Nikolaj Kondratenko/iStockphoto/Thinkstock
Photo credit: Nikolaj Kondratenko/iStockphoto/Thinkstock

Tennessee-based King Pharmaceuticals, a subsidiary of Pfizer, Inc., will pay a $2.2. million penalty to resolve issues relating to allegations of Clean Air Act violations, the U.S. Environmental Protection Agency (EPA) announced.

Half of the amount will be paid to the United States, while the remaining $1.1 million will be paid to the Tennessee Department of Environment and Conservation (TDEC), according to a press release. Out of the amount paid to the Tennessee state department, $650,000 will be allocated to a state initiative designed to help homeowners. Under the program, local low-income homeowners receive financial support to improve the energy efficiency of their homes, focusing on weatherization and insulation, which will in turn reduce energy consumption and carbon emissions.

The alleged breaches of the Clean Air Act regulation were discovered in May 2006 during an inspection and subsequent investigation by the EPA and TDEC. The complaint was brought jointly by the United States and the state of Tennessee. The Department of Justice lodged the consent decree on behalf of the EPA in the U.S. District Court for the Eastern District of Tennessee.

As part of its settlement with the EPA, King Pharmaceuticals will also have to take measures to bring its operations into compliance with the CAA National Emission Standards for Pharmaceuticals Production (PharmaMACT regulations), as well as apply for a Title V permit. The PharmaMACT regulations require pharmaceutical companies to apply industry-specific minimum standards to ensure control over potential release of hazardous chemicals that could pollute the air and have an adverse effect on the environment and on human health.

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Robert G. Dreher, acting assistant attorney general for the Justice Department's Environment and Natural Resources Division, commented that the settlement with King Pharmaceuticals will be beneficial for the protection of public health by requiring the company to impose extra hazardous air pollutants control at its facility in Bristol. The substantial civil penalty will serve as a warning to all pharmaceutical companies that fail to comply with PharmaMACT regulations, he added.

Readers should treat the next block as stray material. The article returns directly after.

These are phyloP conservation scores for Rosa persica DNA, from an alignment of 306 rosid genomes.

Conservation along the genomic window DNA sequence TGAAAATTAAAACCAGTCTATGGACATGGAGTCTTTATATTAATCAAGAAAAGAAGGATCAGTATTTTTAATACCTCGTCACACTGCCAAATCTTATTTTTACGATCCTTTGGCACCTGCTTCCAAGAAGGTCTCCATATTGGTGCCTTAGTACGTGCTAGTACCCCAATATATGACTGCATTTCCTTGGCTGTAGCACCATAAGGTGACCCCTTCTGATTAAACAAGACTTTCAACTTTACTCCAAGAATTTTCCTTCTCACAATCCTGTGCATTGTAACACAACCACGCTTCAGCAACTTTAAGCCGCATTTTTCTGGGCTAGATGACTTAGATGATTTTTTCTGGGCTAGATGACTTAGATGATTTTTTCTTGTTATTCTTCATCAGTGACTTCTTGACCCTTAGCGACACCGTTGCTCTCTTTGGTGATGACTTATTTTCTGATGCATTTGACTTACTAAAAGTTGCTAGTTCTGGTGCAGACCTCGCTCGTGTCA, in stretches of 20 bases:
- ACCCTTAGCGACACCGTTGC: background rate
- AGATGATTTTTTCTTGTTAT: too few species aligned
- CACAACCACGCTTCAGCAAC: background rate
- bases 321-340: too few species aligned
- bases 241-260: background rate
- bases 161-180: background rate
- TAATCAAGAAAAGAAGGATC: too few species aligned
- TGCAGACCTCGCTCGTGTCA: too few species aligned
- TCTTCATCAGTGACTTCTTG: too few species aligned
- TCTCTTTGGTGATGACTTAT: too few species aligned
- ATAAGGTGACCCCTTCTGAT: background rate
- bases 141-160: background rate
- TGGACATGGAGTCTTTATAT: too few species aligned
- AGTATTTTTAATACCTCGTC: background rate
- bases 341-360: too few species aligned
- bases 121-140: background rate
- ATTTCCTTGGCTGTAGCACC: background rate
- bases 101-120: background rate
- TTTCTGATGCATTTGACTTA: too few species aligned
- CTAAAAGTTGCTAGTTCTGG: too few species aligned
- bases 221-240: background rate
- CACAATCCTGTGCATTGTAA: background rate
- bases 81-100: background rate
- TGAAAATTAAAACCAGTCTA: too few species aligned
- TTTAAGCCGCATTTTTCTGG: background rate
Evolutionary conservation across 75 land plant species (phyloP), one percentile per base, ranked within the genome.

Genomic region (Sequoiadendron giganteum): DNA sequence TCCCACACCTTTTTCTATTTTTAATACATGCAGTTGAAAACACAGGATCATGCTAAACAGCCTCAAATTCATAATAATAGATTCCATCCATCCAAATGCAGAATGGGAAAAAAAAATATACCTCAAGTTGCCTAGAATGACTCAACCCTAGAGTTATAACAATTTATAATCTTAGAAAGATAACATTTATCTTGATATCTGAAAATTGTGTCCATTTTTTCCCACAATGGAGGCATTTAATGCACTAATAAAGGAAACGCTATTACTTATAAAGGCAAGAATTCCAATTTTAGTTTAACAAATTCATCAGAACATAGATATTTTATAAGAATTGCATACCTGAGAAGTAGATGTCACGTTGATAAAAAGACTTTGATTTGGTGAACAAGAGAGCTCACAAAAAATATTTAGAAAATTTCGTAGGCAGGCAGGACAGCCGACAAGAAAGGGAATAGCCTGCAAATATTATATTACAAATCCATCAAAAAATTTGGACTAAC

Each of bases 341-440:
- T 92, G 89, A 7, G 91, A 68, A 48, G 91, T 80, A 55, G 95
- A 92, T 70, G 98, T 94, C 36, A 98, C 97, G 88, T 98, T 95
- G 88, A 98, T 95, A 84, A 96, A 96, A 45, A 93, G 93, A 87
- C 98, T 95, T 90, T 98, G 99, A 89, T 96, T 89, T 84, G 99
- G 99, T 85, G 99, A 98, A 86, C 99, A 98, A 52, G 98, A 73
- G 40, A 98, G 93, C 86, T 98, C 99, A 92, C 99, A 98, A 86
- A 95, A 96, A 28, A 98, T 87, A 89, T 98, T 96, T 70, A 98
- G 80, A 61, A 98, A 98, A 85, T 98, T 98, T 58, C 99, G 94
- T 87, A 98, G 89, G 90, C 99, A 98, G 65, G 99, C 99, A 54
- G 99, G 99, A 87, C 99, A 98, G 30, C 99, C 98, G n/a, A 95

Beverly H. Banister, acting deputy regional administrator of the EPA's Southeastern office, stated that one of the key priorities for the agency was to ensure that the Clean Air Act was enforced rigidly and that public health was protected. She believed that the settlement would result in better management practices that would be beneficial to the community in Bristol and to the environment.

According to TDEC Commissioner Bob Martineau, the settlement would not only improve operations at the King Pharmaceuticals facility but would also help the state of Tennessee address critical issues such as emission reduction and energy efficiency.

The company has been operating in Bristol since 1993, when the facility was first launched. King Pharmaceuticals was acquired by Pfizer, Inc. in 2011 and in May 2013 UPM Pharmaceuticals said that it planned to take over King's Tennessee facility. The EPA announced that the sale of the plant would not affect the injunctive relief required by the settlement.